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The Power of Psychedelic Communities, Through the Lens of an Activist POTC

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The Power of Psychedelic Communities, Through the Lens of an Activist POTC

A Person of TechnoColor (POTC) is a person of color who brings their unique lens and diversity of experience to psychedelic spaces and exploration.

Darker than average skin color from my Indian immigrant parents placed me firmly outside an invisible border because my schools were almost exclusively populated by kids with Euro American ancestry. In small northern towns without any African American people, I was called the N-word. 

In 1981, just before we arrived in Mobile, Alabama, an African American teenager was murdered at random by KKK members, an incident often called “the last lynching,” near my father’s new workplace. For details on the courageous, historic battle fought by the mother of murdered Michael Donald, read “The 1981 Lynching that Bankrupted an Alabama KKK,” by Erin Blakemore on  

A year after we moved in, our babysitter let her boyfriend’s buddies come rampage in our home. While my little brother and I hid in my bedroom they vandalized and salted our front lawn with racist epithets. 

The open dislike many of our neighbors expressed toward my family eased after an African American family moved in and took their attention, so we felt relieved. Sadly, at that time and in my experience, being the subject of racist discrimination and outright attacks did not result in solidarity amongst people of color. 

Author’s family photo, Mobile, Alabama, 1982 Photo Credit: Tania Abdul

My understanding of the world was as the powerful Euro American majority described it. I felt doomed to be isolated and disrespected because of my skin. To work through my self-hatred, at nine years old I made the idea that I would be strong enough never to need other people into a mantra I repeated endlessly.

After my father was killed in a car accident with a white man who had been drinking and speeding (police decided no one was at fault), we moved to Sacramento, California and the racism we experienced went from overt to mostly hidden.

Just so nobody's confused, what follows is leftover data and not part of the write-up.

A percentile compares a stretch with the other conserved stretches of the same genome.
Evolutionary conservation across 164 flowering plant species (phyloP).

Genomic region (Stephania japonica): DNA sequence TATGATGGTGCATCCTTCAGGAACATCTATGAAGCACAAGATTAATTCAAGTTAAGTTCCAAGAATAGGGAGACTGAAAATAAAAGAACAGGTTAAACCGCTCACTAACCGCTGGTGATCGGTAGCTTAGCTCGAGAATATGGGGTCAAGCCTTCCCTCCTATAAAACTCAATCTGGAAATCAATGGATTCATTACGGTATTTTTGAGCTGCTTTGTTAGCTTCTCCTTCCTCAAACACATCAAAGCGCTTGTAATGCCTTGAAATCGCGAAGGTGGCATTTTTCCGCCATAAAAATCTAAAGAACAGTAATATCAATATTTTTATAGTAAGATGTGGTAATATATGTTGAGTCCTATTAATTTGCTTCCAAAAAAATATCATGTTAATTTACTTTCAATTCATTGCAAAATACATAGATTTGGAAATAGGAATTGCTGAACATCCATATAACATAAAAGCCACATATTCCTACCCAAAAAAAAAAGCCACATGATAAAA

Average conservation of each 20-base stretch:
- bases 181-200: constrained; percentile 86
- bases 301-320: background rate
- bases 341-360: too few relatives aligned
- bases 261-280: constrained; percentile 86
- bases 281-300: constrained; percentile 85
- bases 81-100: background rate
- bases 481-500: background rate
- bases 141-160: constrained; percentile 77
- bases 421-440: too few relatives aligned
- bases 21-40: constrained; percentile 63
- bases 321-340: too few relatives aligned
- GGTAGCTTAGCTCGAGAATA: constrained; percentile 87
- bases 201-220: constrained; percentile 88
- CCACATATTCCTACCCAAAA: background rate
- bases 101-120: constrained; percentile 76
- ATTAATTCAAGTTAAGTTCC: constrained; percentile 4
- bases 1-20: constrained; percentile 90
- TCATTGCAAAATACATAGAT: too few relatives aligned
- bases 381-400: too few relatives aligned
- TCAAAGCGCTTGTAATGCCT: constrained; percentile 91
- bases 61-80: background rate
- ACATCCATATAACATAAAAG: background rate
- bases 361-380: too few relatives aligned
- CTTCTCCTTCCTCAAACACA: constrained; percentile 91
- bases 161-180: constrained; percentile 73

True, my mother has had multiple encounters while grocery shopping with people telling her “You don’t belong here!” and “Go back to wherever you came from!” (swear words removed), but in California people mostly pretend or believe they aren’t racist. 

My most scarring experiences have always been the shunning and othering by peers and friends rather than friends. Now as an adult I never know, but often wonder, if people are responding to or ignoring me from a place of unconscious bias.

One advantage of my childhood for which I’m very grateful is that I am comfortable being an outsider who questions institutions and cultural norms. Never really being accepted makes it easier to move against the mainstream. 

In college, psychedelic experiences – and the people who shared them with me – cut through the cultural programming and I established a habit of examining and evaluating structures both within and outside myself. 

My personal moral code gained definition and power over societal norms, and gradually, through great intentional effort and good luck finding amazing teachers, I’ve gained courage to express myself and expect to be seen. Not that I believe I am seen very often, but I try to remember that it is their problem not mine. Self-reliance is key.

Psychedelics have been an important tool for me through this lifelong process, and I’ve learned that communities that develop around shared psychedelic experiences offer the most advanced laboratories for social change.